Dessert Course: Kasteel Winter (Ingelmunster Begium, 11 percent ABV)

"Kasteel Winter is a unique departure from the stars winter ales known for their potpourri of cinnamon and clove," says Adler. "This Belgian Strong Dark pours a chestnut brown with a nose of rich, warm coffee, toffee and dried fruits. The mouthfeel is rich and sweet like that of melted candy thanks to the addition of Belgian chocolate and coffee. This brew could be a dessert on its own but pairs great with rich, earthy-dry desserts, dark chocolate and mint."

By far, the Kasteel Winter was the favorite beer at Pint Defiance Sunday, with the Dupont coming in second, followed by the Unibroue and finally the Lost Abbey ale. Those who agreed with Adler and purchased the four beers for family and friends Thursday might just drink dessert first. The Kasteel Winter is that tasty.

Adler suggests letting the last two beers warm to room temperature to bring out four flavors. As I interview him, he cupped the glasses housing my Dupont and Kasteel, refusing to let me taste them before reaching the optimum temperature.

And what does Adler suggest you drink during the football games before the big meal?

"I suggest a session beer that's not going to ruin your palate," he says. "Maybe a Northwest-style pale ale, such as a Bale Breaker Field 41 Pale Ale or a Goodlife Sweet As Pacific Ale."

PINT DEFIANCE, 2049 Mildred St. W., Tacoma, 253.302.4240

Filed under: New Beer Column, Holidays, Tacoma,

November 19, 2014 at 11:19am

Beer Here: Hop Valley Brewing, The Red Hot vs Japan, Hops For Hope, dark beers, Harmon beer dinner ...

Rob Brunsman chats up Hop Valley brewing at Pint Defiance tonight. Photo credit: Pappi Swarner

October has the German celebration of beer. November has the American feast to end all feasts. If only there was a way to merge the two months into one long, gluttonous season. Octember might be a figment of my imagination, but Novem-Beer isn't. Drink up South Sound. ...

WEDNESDAY, NOV. 19

Lane County, Oregon, is in a yeasty beer boom. Whiteaker, Oakshire, Ninkasi, Plank Town, Viking Braggot, Claim 52, Falling Sky and Hop Valley Brewing Co. are just a few of the breweries keeping Eugene and Springfield on a constant beer run. Pint Defiance Specialty Beers & Taproom picked Hop Valley from the notable beer region for a night of beers and prizes from 5-7 p.m. Eugene native and brewmaster Trevor Howard opened Hop Valley Brewing Friday, Feb. 13, 2009. Indeed, he and his father, Ron Howard, Jonas Kungys and Chuck Hare chose Friday the 13th. Good luck has only come their way, as Hop Valley has undergone incredible growth. The growth should continue as Hop Valley hired Rob Brunsman, the funniest man in beer, to rep Washington state. Join Brunsman for such Hop Valley brews as Alphadelic IPA, Double-D Blonde, Mistress of the Dark Black IPA and Smokin' Porter.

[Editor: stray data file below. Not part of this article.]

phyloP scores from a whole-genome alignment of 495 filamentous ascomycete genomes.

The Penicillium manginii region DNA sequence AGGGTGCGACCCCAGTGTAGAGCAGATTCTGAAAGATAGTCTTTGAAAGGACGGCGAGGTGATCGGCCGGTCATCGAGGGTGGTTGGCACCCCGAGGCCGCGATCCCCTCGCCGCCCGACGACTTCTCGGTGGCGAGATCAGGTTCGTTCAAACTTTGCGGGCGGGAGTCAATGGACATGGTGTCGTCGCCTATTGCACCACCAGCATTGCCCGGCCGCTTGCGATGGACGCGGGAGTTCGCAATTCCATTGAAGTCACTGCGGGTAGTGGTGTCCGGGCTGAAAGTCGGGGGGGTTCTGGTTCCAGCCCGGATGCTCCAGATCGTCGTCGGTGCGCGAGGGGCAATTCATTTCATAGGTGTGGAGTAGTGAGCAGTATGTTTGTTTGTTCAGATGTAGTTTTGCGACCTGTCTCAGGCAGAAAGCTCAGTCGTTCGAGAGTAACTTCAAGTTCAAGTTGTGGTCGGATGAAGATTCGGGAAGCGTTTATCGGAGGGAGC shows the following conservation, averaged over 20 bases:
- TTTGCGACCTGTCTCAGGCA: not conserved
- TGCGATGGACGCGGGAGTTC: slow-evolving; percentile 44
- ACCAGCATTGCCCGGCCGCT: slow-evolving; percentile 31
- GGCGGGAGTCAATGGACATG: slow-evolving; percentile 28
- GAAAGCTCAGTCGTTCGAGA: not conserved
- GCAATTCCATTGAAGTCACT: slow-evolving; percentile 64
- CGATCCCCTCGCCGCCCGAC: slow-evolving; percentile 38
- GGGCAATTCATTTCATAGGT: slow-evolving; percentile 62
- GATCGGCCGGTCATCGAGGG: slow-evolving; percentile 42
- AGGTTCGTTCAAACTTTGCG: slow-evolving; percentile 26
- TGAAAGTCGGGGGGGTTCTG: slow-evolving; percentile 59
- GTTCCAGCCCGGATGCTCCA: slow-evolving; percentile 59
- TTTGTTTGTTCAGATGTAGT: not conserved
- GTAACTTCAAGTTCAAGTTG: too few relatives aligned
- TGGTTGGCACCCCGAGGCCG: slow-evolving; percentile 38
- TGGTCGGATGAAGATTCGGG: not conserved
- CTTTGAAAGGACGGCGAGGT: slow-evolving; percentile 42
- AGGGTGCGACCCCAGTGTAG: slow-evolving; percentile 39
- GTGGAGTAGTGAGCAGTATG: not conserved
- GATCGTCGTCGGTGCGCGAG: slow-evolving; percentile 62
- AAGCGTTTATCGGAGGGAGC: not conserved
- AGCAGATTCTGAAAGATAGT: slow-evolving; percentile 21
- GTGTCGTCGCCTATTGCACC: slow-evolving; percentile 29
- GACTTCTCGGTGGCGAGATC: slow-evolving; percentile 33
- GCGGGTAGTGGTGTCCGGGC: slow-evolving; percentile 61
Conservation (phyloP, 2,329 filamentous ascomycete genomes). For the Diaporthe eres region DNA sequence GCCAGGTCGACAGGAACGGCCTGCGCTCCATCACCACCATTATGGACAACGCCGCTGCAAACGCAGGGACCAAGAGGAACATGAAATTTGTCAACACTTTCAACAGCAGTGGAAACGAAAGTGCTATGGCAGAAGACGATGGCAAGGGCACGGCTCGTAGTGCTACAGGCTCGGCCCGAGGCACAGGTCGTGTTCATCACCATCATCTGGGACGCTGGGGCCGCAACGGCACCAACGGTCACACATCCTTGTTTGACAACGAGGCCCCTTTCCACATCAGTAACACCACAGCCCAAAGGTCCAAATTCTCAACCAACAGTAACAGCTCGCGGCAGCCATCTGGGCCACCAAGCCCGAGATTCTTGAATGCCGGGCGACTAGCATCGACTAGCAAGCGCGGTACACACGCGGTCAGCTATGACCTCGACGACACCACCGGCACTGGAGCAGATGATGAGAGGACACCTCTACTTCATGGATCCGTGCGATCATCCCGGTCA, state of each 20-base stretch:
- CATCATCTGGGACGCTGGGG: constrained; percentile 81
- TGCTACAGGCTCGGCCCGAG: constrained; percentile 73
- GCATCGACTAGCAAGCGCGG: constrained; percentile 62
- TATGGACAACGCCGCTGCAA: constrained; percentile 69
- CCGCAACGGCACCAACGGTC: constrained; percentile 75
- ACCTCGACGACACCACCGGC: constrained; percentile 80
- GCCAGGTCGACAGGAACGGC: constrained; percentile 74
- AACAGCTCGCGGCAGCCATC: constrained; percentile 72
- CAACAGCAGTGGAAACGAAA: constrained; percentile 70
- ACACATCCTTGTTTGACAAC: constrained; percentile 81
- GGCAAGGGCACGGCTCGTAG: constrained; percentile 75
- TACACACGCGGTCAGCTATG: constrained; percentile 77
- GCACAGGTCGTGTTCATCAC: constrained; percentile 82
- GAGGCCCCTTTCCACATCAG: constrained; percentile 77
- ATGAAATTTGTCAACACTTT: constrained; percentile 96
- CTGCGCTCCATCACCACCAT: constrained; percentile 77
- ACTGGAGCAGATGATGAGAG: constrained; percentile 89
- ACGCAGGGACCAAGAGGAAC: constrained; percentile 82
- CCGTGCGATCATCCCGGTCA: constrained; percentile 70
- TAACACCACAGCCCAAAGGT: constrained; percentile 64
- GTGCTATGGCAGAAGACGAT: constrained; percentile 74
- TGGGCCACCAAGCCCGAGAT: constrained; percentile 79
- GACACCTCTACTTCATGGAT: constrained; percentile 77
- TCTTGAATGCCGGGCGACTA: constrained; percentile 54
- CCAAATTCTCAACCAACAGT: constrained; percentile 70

Japan's Kiuchi Brewery was established in 1823 as a sake brewery. In 1996, they began brewing beer under the Hitachino Nest label, and have since produced a range of well-regarded, tasty beers. Their White Ale, a wheat beer spiced with coriander and curacao orange peel in the Belgian style, is top notch, and certainly on par with the best Belgian representatives of this classic style. The Red Hot offers a flight of four Hitachino beers today.

Iron Horse Brewery - the Ellensburg, Washington, brewery that loves to party - will bring a bunch of beer and schwag to The Swiss from 6-9 p.m.

Puyallup River Alehouse hosts North Coast Brewing Company out of Fort Bragg, California, for a night of Blue Star Wheat Beer, Old Rasputin Russian Imperial Stout, Acme California IPA and other brews, plus schwag giveaways from 6-9 p.m.